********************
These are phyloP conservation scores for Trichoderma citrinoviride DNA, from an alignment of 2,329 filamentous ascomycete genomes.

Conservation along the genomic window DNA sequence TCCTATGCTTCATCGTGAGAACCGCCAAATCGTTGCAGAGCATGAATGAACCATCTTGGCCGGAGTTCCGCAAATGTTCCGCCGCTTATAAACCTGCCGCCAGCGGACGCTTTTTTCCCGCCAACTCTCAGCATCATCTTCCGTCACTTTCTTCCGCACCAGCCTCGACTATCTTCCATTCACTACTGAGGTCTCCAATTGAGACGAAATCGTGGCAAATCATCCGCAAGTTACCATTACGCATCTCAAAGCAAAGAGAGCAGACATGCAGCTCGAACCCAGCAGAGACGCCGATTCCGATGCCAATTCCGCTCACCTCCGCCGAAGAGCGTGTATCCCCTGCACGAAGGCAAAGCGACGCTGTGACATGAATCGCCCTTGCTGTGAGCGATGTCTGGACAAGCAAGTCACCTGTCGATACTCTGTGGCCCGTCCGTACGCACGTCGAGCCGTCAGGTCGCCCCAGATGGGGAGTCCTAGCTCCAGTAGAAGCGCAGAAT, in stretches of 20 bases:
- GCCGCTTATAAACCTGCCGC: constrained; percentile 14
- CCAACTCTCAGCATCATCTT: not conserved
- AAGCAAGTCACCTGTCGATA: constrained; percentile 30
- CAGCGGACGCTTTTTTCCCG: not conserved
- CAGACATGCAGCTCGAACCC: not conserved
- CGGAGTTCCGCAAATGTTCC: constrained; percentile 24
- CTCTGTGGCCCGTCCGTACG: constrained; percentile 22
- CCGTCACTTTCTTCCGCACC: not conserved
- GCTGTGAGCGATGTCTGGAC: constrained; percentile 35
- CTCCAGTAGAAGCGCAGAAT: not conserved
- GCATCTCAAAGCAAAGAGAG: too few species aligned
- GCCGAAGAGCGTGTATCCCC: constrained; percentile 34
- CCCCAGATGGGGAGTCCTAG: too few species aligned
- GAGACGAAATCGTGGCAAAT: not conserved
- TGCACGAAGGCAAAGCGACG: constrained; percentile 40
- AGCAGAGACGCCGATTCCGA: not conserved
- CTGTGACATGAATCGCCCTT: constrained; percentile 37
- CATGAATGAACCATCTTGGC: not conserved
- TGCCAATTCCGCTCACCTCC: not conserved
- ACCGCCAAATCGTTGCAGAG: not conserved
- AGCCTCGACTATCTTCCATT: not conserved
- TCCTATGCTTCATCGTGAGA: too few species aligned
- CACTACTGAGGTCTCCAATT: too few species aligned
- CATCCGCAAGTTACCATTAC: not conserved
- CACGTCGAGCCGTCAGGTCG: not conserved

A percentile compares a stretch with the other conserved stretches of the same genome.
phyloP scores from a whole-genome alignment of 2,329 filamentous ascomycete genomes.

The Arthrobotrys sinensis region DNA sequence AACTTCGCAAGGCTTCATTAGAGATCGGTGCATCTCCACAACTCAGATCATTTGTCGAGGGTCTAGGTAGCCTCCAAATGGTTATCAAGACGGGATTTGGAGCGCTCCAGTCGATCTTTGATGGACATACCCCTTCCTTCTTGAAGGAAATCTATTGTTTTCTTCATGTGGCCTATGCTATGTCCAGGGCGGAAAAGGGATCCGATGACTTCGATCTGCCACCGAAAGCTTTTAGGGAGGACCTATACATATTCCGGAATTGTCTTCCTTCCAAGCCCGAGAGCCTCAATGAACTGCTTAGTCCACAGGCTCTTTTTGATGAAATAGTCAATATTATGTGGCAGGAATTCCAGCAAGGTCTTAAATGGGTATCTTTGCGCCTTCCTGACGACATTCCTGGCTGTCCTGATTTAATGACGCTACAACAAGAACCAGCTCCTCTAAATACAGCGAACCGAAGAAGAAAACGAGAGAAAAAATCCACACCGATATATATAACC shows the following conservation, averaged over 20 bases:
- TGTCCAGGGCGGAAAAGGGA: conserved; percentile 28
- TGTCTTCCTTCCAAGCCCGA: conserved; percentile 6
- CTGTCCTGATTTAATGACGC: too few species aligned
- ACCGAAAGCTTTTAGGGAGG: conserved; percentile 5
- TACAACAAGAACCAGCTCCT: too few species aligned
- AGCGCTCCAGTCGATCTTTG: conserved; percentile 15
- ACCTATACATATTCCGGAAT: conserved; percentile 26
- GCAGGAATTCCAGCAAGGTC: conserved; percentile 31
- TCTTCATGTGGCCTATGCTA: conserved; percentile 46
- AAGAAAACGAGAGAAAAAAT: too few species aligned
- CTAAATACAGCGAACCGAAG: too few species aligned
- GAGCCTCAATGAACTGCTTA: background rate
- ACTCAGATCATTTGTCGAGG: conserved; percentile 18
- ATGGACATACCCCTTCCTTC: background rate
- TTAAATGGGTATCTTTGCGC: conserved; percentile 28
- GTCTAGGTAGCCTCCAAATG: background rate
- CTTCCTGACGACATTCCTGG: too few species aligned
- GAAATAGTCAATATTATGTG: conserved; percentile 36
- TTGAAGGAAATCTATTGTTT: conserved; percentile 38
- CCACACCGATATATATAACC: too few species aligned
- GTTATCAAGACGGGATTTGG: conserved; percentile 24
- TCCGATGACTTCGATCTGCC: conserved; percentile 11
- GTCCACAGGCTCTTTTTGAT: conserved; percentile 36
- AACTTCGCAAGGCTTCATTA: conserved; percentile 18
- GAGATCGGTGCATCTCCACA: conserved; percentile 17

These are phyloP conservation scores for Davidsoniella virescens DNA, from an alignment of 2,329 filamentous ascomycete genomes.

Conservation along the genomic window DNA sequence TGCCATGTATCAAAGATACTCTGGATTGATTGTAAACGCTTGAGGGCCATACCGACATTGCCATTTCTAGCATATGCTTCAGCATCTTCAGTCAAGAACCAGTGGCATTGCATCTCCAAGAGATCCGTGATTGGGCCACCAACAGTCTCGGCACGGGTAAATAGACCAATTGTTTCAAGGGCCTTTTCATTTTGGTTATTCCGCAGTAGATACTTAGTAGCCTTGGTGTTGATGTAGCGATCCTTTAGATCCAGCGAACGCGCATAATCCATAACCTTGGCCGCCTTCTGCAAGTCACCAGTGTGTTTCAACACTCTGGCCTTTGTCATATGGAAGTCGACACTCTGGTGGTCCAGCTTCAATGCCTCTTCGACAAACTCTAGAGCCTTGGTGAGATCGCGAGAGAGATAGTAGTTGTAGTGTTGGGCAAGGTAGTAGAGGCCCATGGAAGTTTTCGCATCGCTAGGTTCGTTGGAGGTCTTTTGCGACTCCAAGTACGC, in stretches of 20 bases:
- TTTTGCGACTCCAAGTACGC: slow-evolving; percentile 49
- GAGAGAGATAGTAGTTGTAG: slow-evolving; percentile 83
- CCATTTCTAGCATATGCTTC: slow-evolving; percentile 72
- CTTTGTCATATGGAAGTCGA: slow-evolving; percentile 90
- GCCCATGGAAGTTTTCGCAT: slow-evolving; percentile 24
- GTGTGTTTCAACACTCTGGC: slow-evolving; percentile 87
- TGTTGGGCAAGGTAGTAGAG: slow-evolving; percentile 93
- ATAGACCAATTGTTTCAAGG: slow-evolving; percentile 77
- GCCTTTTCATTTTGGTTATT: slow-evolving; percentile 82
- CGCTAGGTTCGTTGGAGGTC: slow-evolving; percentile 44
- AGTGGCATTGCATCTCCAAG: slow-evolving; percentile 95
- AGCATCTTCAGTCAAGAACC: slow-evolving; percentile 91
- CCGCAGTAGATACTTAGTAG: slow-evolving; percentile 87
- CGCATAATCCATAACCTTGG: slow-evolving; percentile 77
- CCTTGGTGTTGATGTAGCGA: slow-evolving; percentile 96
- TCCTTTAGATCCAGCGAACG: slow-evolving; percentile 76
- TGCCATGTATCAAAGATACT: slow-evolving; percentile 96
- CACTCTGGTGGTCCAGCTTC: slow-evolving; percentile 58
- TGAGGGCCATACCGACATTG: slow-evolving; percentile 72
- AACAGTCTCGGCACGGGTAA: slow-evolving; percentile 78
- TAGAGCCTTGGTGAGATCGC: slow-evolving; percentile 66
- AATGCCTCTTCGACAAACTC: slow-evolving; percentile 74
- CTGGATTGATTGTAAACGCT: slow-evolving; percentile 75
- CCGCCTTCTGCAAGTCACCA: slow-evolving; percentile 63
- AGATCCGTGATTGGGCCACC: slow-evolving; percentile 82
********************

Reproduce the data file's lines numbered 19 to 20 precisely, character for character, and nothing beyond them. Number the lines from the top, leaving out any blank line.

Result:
- CTGTGACATGAATCGCCCTT: constrained; percentile 37
- CATGAATGAACCATCTTGGC: not conserved